The adherents of each of these two schools agree that the U.S. should be a liberal constitutional democracy. They disagree on whether the U.S. should be thought of as a nation-state with a predominant majority nation and rights for minority groups or as a single government shared by several identifiable and permanently distinct nationalities.

Modern democratic nation-states are based on a majority language or culture (not necessarily a common ethnicity or race). But a democratic state can also be organized to formally reflect the existence of two or more constituent ethnic or cultural nations within its borders. Examples of multinational democracies, in which multiple ethnic nations are formally recognized and represented, include Canada (Anglophones and Francophones), Belgium (Flemings and Walloons), and Switzerland (ethnic Germans, French, Italians, and Romansch).

In theory, America could be organized along multi-ethnonational lines like Canada or Belgium or Switzerland. But there are two big problems with a liberal-democratic version of multi-ethnonationalism in America.

First, conventional multiculturalism in the U.S. confuses race or genetic descent with culture, equating American “cultures” with our arbitrary and somewhat absurd U.S. Census categories. In bi-national Belgium, the Flemish and the Walloons are genuine ethnic groups combining descent and culture. Likewise, the Québécois in Canada are a genuine ethnic nation.

But there is no common “non-Hispanic white” ethnicity that recent immigrants from Ireland share with old-stock German Americans and Italian Americans, any more than there is a common “Asian and Pacific islander” ethnicity shared by Indian Americans, Chinese Americans, Korean Americans, and Filipino Americans. Meanwhile, successive generations of Latino immigrants are adopting American English as their native language at about the same rate as previous generations of European immigrant groups. And rates of out-marriage among immigrant groups rise with each generation. You can’t have a formal Swiss, Belgian, or Canadian group-based system if ethnic differences are either arbitrary, like Census racial categories, or quickly erased by assimilation or blurred by intermarriage.

The black–white divide, the deepest divide in American society, is a caste divide, not a cultural divide. It is impossible to separate white and black cultures. African-American vernacular English, with African trace elements, is classified by most linguists as a variant dialect of American English originating in the South. For its part, the culture of the American South has always been hybrid and transracial, even when southern states outlawed racial intermarriage. Think of an all-white bluegrass band, playing the banjo, an African instrument, using a style influenced by black guitarist Arnold Shultz, while dressed in cowboy clothes borrowed from north-Mexican culture. The idea of separating out the elements of America’s national culture and assigning them to different descent groups is almost as mad as the white-racist vision of American Bantustans.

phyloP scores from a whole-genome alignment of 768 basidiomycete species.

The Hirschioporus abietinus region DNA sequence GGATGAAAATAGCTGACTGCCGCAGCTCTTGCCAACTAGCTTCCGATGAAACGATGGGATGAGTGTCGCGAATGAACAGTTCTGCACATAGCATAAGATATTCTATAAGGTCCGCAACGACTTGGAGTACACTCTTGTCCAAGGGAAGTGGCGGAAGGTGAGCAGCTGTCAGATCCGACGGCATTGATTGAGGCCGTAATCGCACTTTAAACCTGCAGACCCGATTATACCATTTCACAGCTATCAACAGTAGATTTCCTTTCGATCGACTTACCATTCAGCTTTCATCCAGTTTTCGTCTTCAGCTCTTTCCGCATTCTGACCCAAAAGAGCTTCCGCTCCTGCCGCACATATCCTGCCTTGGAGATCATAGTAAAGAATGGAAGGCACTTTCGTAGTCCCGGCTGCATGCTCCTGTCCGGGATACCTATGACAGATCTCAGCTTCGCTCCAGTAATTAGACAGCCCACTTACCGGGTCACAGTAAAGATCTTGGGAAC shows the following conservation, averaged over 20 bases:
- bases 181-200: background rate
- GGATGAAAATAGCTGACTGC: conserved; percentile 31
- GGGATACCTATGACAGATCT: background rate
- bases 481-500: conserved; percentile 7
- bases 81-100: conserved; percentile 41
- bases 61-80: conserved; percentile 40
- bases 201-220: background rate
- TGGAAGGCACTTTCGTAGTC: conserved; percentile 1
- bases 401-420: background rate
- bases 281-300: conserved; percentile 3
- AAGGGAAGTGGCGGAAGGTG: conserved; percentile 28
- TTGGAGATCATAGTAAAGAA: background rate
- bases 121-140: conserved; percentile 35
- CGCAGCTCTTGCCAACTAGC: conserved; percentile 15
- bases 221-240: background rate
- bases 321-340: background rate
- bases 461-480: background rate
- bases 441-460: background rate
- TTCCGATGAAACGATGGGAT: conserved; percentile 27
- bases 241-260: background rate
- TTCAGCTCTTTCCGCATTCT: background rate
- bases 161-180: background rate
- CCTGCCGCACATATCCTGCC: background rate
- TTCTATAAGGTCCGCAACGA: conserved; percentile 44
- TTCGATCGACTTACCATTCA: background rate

What remains as a plausible basis for a widely shared American identity, after we reject racial nationalism as stupid and repulsive and creedal nationalism and multi-ethnonationalism as unworkable, is American cultural nationalism — the idea that there is an American national majority defined by a common culture, but not by common racial descent or common secular or religious beliefs.

How big is the American cultural majority? Americans of all races who speak a dialect of American English as their first language are, as a rough approximation, about 80 percent of American citizens. The remainder are divided between recent immigrants and some of their children, and self-segregated linguistic minorities such as the German-speaking Amish.

The U.S., like Brazil and Mexico, is a multiracial and mixed-race nation with a predominant national language and national vernacular culture. Racial diversity does not necessarily lead to linguistic or cultural diversity. Indeed, as the descendants of recent immigrants grow up speaking American English and losing touch with ancestral traditions, the linguistic and cultural majority in the U.S. might increase as a share of a population that is more diverse in ancestry.

The purpose of defining and defending American national identity in this way, as a matter of common culture but not common race or creed, is not to promote a new version of Herrenvolk democracy, privileging some Americans above others on the basis of language or customs. It is simply to point out the obvious. There is and long has been an American cultural majority that is much larger than the shrinking, descent-defined “non-Hispanic white” majority.

Twenty-first-century conservatives, progressives, and centrists have many subjects for legitimate debate. But one area that should be the basis of consensus is the recognition of the American majority not as an ethnonational tribe but as a cultural nation whose members have diverse ancestries and creeds. It is time to take our national motto seriously: E pluribus unum.

– Mr. Lind is the author of The Next American Nation.

In This Issue